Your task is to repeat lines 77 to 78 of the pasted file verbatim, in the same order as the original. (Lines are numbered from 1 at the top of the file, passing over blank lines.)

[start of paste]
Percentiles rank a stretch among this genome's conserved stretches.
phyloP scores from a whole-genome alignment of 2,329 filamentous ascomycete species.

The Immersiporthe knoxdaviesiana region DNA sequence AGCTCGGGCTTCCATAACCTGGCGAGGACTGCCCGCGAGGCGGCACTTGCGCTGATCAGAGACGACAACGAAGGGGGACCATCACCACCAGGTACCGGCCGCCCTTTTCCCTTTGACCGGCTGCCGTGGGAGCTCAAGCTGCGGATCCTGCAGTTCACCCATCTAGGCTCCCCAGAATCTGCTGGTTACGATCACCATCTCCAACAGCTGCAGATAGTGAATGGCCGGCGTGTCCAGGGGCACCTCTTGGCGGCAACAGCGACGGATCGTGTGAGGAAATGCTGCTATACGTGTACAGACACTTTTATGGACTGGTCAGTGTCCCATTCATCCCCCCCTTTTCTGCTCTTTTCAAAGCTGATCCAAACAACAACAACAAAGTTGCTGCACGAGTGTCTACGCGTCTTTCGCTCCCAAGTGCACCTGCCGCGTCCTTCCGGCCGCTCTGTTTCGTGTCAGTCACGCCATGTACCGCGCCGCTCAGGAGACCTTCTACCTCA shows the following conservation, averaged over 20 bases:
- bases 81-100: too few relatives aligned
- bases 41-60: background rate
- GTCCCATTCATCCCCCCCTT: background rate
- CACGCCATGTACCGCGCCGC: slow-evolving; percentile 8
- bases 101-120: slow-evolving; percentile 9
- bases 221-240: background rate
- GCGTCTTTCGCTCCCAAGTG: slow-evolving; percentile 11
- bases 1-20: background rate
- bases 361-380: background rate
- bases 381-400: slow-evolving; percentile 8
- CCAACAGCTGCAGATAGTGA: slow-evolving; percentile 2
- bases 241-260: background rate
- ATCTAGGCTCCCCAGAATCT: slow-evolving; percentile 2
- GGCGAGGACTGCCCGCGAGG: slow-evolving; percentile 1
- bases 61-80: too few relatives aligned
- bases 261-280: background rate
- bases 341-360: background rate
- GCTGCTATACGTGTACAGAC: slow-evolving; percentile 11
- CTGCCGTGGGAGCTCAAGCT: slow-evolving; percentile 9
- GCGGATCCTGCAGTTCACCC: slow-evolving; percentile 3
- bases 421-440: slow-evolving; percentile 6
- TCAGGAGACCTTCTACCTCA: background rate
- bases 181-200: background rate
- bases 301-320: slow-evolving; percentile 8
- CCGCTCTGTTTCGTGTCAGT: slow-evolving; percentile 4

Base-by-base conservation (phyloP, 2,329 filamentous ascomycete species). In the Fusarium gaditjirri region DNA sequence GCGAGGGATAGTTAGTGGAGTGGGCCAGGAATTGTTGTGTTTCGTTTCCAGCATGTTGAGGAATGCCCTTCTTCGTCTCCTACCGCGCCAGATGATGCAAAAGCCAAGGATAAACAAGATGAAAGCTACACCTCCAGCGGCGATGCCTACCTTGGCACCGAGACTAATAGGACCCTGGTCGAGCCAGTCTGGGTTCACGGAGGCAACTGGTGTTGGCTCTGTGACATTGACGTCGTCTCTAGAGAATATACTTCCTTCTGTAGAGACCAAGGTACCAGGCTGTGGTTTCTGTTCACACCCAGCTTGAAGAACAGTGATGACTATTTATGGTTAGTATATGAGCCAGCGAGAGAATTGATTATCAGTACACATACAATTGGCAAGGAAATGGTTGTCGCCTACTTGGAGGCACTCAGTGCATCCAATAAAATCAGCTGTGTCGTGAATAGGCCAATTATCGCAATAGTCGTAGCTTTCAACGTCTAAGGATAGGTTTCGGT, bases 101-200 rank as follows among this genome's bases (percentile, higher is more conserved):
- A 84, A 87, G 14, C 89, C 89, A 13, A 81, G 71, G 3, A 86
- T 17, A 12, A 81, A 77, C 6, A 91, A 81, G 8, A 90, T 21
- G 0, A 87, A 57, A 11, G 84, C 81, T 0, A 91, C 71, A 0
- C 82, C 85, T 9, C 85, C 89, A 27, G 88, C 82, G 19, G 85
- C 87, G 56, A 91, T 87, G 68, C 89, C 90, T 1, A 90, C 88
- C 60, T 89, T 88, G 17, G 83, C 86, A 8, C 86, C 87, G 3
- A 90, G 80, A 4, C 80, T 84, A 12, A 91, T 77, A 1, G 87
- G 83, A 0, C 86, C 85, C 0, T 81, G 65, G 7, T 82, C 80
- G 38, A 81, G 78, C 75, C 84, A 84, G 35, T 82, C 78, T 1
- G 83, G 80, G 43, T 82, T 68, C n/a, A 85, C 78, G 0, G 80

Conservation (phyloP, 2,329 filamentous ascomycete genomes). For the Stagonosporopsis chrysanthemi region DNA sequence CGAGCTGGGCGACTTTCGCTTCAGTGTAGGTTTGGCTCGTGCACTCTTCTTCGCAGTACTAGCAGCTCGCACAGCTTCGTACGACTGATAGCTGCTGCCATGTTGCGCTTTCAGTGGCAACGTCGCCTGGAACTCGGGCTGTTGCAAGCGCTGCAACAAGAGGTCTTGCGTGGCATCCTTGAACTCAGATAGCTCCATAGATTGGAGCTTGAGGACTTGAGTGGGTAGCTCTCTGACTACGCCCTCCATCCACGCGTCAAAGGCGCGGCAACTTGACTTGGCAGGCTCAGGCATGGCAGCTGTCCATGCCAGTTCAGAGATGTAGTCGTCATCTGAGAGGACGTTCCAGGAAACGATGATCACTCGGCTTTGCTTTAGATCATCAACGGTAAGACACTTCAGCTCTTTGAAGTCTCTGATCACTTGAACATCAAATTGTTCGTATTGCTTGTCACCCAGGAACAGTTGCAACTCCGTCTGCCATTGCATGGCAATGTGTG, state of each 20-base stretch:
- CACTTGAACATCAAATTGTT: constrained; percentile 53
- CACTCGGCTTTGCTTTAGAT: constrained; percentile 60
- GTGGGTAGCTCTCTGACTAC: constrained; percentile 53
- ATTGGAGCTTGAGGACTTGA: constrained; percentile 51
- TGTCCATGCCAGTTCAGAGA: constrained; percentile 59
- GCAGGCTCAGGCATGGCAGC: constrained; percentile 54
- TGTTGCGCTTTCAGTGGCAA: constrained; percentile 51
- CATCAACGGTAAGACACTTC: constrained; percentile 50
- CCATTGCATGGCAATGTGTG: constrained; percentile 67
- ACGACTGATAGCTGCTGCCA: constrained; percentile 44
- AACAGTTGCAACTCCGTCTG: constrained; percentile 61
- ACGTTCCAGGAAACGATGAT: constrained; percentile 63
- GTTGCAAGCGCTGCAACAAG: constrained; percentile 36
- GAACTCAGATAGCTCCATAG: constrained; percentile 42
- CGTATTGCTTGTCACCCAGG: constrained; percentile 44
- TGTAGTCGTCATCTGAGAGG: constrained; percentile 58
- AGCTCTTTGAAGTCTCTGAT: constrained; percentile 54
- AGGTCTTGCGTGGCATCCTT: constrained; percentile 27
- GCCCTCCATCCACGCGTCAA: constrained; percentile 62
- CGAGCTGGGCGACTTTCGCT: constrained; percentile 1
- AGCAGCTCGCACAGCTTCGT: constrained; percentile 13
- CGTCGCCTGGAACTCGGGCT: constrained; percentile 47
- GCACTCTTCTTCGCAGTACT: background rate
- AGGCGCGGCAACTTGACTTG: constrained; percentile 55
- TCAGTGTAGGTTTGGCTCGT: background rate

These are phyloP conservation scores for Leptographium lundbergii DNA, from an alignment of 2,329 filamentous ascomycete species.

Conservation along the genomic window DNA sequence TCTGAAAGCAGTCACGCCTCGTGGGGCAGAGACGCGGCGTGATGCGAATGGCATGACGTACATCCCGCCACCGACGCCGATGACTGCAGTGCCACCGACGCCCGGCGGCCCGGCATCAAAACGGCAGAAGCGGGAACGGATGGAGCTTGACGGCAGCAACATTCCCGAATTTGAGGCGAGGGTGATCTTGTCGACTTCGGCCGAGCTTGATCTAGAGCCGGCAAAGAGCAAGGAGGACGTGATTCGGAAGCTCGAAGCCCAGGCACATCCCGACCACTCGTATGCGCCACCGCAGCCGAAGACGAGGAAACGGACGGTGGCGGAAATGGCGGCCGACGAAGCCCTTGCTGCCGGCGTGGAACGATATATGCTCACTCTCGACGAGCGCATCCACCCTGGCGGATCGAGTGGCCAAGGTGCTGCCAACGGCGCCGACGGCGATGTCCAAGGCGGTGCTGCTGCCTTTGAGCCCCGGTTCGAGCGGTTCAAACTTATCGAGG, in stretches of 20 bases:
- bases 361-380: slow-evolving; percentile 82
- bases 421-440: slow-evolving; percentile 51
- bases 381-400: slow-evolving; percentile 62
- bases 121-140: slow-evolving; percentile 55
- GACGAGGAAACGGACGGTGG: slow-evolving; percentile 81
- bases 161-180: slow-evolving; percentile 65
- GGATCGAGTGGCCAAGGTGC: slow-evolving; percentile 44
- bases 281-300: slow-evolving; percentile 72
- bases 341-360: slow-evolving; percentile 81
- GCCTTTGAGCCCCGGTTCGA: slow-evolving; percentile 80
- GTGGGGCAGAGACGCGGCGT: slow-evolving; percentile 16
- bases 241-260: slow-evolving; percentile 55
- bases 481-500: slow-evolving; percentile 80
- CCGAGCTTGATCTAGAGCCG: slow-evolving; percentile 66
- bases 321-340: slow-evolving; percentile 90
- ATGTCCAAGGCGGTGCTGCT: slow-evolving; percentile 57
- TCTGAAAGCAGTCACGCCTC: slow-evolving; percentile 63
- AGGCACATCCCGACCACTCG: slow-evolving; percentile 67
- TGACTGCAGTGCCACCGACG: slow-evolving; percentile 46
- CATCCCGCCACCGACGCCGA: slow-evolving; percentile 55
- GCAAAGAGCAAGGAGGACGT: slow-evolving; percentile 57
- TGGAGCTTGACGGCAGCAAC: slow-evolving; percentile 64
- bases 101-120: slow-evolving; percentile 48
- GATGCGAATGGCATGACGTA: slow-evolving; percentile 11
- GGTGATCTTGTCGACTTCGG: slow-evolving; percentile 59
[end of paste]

- GCCTTTGAGCCCCGGTTCGA: slow-evolving; percentile 80
- GTGGGGCAGAGACGCGGCGT: slow-evolving; percentile 16